Claims (19)

1. A method for managing available storage space in a plurality of storage devices comprising stored data files configured in accordance with one or more data storage schemes, the method comprising:
determining, by reference to a mapping table associated with each of the plurality of storage devices, the available locations and amount of available space in the storage devices;
changing the one or more data storage schemes for one or more of the stored data files to a basic storage mode when a size of a new data file configured in accordance with an assigned data storage scheme exceeds the amount of available space in the storage devices;
storing the new data file configured in accordance with the assigned data storage scheme in one or more of the available locations in the storage devices; and
recording the locations of the new data file in the mapping table in each of the plurality of storage devices;
wherein the one or more data storage schemes are selected from the group consisting of mirroring, striping and parity-striping.
2. The method of claim 1 further comprising prompting a user to confirm the step of changing the data storage scheme for the one or more stored data files before the changing step.
3. The method of claim 1 further comprising changing the one or more data storage schemes for additional stored data files to the basic storage mode until the size of the new data file configured in accordance with the assigned data storage scheme does not exceed the amount of available space in the storage devices.
4. The method of claim 3 further comprising updating the mapping table after each changing step to reflect a changed data storage scheme for the stored data files.
5. The method of claim 1 further comprising updating the mapping table after each storing step to reflect the locations of the new data files and the amount of available space in the plurality of storage devices.
6. The method of claim 1, wherein the mapping table is provided in each of the plurality of storage devices.
7. The method of claim 1, further comprising converting the one or more data storage schemes to the basic storage mode for one or more stored data files based on one or more file characteristics.
8. The method of claim 7, wherein the one or more file characteristics is any one or more selected from the group consisting of: importance, size, bandwidth requirements, frequency of read access, frequency of write access and frequency of file back-up.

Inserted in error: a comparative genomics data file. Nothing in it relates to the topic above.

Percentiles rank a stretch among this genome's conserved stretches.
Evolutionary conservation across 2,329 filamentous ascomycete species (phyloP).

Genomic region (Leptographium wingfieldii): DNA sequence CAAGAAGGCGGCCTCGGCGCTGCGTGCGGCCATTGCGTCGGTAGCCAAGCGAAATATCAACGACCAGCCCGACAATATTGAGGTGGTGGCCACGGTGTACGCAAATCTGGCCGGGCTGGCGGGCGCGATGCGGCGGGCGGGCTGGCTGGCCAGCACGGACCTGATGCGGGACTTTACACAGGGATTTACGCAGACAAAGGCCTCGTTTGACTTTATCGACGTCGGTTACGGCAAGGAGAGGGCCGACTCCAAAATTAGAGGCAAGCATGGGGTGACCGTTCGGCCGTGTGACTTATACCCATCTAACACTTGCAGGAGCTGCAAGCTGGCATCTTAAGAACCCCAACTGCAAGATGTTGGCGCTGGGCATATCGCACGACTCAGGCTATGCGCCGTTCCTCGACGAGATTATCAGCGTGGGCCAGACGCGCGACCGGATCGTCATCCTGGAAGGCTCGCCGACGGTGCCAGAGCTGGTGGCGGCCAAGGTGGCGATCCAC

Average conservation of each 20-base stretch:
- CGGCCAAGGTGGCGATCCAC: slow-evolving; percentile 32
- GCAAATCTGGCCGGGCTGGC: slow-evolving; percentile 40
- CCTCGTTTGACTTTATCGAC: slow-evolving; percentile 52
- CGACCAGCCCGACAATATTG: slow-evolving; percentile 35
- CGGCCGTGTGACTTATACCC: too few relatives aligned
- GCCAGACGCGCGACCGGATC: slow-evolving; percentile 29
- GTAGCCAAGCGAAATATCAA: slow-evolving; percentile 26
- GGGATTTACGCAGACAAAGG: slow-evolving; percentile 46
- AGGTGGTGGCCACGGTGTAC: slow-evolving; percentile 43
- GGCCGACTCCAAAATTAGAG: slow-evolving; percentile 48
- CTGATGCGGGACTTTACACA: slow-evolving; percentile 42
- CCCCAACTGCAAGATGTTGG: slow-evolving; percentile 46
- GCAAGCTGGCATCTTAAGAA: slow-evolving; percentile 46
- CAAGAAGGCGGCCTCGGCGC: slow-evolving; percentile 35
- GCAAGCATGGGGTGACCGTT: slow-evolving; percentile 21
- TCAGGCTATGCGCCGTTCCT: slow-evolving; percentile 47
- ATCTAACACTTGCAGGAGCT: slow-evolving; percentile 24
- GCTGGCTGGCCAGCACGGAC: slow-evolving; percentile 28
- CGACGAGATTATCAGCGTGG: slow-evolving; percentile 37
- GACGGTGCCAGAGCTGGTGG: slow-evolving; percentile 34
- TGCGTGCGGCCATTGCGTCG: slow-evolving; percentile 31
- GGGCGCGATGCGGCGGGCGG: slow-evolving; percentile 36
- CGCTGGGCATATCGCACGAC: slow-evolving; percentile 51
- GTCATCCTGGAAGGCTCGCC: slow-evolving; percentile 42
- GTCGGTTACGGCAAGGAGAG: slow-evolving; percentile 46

9. The method of claim 8, wherein the importance of the file is designated by a user.
10. The method of claim 1 further comprising assigning the one or more data storage schemes to the new data file.
11. The method of claim 10, wherein the one or more data storage schemes are automatically assigned based desired performance, fault tolerance, and redundancy for the new data file.
12. The method of claim 10 comprising the step of prompting the user to assign the one or more data storage schemes for the new data file.
13. A dynamic data storage system comprising:
a plurality of storage devices;
a plurality of data files stored in the storage devices, the plurality of data files configured in accordance with one or more of a data storage scheme selected from the group consisting of: striping, mirroring and parity-striping; and
a mapping table associated with each of the plurality of storage devices, the mapping table comprising locations of data files, fragments and parity information associated with the data files, and locations and amount of available space in the storage devices;
wherein the data storage scheme for one or more stored data files is changed to a basic storage mode when a size of a new data file configured in accordance with an assigned data storage scheme exceeds the amount of available space in the storage devices.
14. The system of claim 13, wherein the plurality of storage devices do not have identical available space.
15. The system of claim 13, wherein one or more of the storage devices is located in one or more remotely located device.
16. The system of claim 13, wherein data files configured in accordance with mirroring comprise an original data file and an identical copy of the original data file.
17. The system of claim 16, wherein the original data file and the identical copy are stored on storage devices having different memory capacities.
18. The system of claim 13, wherein data files configured in accordance with striping or parity-striping are segmented into logically sequential data across multiple physical devices.
19. The system of claim 18, wherein for data files configured in accordance with parity-striping further comprises providing parity bit.
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US20160019115A1 (en) 2016-01-21 application
US20110238912A1 (en) 2011-09-29 application
US9405627B2 (en) 2016-08-02 grant
US8819365B2 (en) 2014-08-26 grant
US20080275928A1 (en) 2008-11-06 application
US20150149719A1 (en) 2015-05-28 application
US9448886B2 (en) 2016-09-20 grant